From sketch comedy to period thrillers to shows about the awkwardness awaiting at friend reunions, our favourite Fringe picks pack a punch.

How to binge on Fringe

A list of plays to see at the annual theatre festival, from Sep 2-12

It's been a hard run for the Halifax Fringe Festival: Last year's event marched on in the face of an unprecedented time by pivoting to online and re-imagining the very foundations of the form. The year before that was just as formidable, though, with a hurricane hitting town the weekend of the fest—effectively cancelling dozens of shows. But now, in 2021, it feels like things might finally be going Fringe's way: The province's reopening plan means we can see a show IRL again, and The Bus Stop Theatre—long a nucleus of the unjuried theatre celebration—is putting renovations on hold to host a swath of performances as the fest takes place around town from Sep 2-12.

A smaller, all-local slate of offerings at the event is the perfect treat to transition into fall with. And while every single Fringe show promises unexpected adventure and creativity as always, here are six pieces in particular that we're making sure to snap up tickets for:

Mind The Light
Halifax singer-songwriter stalwart Gabrielle Papillon's Fringe debut has been years in the making, snug in the seed of a song (2012's "Go Into The Night"), rooting in old family lore (the piece is based on Papillon's imagining of her great-grandmother's coulda-been life as a lighthouse keeper) and budding thanks to her lifelong love of musical theatre.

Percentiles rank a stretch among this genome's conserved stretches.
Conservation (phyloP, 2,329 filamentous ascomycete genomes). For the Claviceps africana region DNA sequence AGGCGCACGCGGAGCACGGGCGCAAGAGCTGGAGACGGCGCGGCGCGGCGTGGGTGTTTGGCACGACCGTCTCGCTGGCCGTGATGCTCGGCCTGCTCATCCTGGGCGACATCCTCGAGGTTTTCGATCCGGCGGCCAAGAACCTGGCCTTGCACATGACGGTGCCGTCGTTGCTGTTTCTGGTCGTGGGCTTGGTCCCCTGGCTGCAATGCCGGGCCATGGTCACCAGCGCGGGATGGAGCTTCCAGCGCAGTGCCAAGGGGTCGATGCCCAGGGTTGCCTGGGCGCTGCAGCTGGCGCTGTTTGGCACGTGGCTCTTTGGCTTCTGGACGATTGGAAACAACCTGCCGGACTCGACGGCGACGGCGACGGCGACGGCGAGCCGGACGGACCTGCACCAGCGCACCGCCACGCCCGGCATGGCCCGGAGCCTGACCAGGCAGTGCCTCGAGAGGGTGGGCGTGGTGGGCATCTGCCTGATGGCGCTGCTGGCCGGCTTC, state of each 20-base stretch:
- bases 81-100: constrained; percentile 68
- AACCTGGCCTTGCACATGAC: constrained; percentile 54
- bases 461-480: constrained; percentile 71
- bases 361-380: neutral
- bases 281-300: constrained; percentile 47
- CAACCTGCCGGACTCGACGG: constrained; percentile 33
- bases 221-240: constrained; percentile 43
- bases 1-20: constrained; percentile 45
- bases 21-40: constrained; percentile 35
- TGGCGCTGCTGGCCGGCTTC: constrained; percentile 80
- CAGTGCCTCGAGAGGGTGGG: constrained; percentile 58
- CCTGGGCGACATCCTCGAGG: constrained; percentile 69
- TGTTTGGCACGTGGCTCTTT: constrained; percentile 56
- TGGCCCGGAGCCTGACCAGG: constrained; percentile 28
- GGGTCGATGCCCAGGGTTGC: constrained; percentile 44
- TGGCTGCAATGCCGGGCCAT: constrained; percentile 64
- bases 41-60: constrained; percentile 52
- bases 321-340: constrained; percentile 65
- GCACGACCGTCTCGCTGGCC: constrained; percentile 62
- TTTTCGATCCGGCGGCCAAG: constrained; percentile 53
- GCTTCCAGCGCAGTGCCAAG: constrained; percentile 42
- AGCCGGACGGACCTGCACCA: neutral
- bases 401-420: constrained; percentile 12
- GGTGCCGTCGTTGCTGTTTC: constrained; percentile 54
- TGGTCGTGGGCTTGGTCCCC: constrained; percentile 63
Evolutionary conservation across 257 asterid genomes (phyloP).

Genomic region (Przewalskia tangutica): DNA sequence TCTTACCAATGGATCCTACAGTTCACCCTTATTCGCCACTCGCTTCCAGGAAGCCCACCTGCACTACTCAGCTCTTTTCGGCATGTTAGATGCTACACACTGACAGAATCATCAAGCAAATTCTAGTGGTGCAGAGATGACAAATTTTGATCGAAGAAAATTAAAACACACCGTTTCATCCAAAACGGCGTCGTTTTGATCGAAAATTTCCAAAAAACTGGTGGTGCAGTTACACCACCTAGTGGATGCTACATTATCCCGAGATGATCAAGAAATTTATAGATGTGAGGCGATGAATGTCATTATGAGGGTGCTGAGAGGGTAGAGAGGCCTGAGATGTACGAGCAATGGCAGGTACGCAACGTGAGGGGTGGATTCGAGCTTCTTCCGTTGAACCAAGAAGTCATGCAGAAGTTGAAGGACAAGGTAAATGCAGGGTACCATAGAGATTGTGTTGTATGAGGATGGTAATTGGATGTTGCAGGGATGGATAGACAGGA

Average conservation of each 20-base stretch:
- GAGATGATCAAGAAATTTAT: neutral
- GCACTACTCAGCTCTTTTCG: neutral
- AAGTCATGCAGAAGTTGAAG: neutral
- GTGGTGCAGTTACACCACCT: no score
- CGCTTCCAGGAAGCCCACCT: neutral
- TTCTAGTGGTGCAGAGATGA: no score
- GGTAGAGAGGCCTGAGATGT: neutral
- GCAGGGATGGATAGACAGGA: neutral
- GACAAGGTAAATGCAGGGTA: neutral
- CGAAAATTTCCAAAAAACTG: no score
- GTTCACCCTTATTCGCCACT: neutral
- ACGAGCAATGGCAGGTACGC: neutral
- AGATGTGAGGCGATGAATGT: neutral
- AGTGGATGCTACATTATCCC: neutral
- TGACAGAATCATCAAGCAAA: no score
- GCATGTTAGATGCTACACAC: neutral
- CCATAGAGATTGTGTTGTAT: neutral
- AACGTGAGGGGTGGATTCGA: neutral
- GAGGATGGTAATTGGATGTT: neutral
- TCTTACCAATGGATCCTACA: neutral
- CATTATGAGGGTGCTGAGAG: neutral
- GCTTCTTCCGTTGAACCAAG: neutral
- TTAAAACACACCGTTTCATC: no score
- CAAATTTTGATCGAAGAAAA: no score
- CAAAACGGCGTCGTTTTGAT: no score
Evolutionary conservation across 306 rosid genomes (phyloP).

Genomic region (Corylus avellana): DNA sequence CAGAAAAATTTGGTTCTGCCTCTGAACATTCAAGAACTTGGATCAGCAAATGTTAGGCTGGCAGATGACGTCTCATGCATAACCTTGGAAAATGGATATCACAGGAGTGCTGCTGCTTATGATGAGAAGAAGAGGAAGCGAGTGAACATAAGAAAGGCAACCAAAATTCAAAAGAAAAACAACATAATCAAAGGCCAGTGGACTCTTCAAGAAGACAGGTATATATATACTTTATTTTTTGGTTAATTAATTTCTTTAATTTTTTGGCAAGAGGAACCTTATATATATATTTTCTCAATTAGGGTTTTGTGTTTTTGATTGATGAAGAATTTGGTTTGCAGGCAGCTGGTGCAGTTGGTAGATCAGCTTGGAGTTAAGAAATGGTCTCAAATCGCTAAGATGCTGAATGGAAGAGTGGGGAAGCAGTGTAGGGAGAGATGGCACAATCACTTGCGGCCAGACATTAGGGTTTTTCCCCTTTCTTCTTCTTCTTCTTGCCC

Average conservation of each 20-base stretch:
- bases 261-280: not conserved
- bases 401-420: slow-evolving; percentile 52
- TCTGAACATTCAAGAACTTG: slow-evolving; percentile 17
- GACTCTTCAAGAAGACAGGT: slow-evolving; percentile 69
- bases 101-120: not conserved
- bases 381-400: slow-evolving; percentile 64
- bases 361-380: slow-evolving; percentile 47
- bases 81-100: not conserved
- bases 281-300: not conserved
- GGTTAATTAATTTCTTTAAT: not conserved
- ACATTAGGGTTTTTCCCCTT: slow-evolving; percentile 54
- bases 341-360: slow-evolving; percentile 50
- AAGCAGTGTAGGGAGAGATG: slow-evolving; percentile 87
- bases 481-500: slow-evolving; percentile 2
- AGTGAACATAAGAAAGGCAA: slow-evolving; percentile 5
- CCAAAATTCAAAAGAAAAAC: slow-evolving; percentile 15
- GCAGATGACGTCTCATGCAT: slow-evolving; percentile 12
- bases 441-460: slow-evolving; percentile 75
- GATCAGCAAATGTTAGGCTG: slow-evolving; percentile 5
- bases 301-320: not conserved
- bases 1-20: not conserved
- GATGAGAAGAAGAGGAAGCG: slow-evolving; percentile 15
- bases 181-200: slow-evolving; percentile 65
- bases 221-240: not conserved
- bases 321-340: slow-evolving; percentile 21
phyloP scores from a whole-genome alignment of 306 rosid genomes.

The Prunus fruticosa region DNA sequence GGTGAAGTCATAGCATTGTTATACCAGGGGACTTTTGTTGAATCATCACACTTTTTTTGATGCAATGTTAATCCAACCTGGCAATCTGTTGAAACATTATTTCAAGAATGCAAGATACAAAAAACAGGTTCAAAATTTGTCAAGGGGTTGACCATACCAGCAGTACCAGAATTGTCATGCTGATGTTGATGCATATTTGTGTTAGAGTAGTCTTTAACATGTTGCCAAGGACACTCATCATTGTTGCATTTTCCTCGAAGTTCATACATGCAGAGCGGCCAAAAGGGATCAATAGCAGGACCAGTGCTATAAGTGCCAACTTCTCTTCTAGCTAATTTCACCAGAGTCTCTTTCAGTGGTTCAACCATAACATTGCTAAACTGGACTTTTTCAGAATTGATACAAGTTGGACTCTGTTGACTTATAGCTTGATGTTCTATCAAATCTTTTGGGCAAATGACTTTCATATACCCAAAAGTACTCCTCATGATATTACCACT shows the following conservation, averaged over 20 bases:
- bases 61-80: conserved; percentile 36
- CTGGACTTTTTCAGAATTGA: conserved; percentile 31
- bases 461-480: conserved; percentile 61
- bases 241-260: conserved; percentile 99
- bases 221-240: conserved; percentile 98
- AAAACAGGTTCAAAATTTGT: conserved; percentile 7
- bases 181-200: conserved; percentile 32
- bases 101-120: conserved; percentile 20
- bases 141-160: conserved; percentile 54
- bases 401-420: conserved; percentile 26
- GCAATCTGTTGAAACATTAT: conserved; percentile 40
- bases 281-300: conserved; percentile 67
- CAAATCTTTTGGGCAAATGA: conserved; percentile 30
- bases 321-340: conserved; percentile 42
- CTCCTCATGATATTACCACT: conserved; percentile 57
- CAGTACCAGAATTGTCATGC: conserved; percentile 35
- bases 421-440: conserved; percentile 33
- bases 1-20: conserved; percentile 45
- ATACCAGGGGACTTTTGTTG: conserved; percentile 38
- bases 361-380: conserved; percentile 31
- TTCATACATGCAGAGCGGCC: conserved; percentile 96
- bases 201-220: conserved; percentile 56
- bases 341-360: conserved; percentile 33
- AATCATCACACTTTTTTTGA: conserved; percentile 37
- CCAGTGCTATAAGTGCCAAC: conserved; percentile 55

But it wasn't until Papillon connected with local actor Avery Jean Brennan that things began to really blossom, with the two "walking around the Public Gardens for like, three hours," as Papillon puts it, one March day before green-lighting the project. For the final result, Papillon has music, lyric and concept credits for the show while Brennan is the brains behind a book accompaniment. Set in the 1880s, the story picks up where family history—of a lighthouse keeper dying in a storm enroute to the mainland for a midwife to assist his wife's early labour—left off: What if Papillon's great-grandmother (the baby in question) had stayed and operated the lighthouse as an adult? And what if its isolation was the perfect cover for her to build the sort of queer, atypical family the time period wouldn't allow?

"I don't think my great grandmother was queer, but I'm queer," Papillon starts, saying she feels tired of tropes where the queer characters either don't exist or die tragically, "or their whole purpose of the show is about their queerness." In Mind The Light, she says, there's "this bubble where on the island, in that family, everybody can be who they are—and it's largely because the matriarch of the family chooses to stay and to maintain her autonomy...to stay on the island and sort of create this little safe haven."



Neptune Theatre Scotiabank Stage, 1593 Argyle Street, Sep 8, 7pm; Sep 11, 9pm

VomBoss
Endometriosis is a condition where menstruation-like tissue grows outside of the uterus, breaking down and bleeding like a displaced period. It's very painful, and since the blood has no exit point, can cause a host of problems, from organ scarring to fertility issues. But google it, and the first suggested question to pop up is: "How serious is endometriosis?"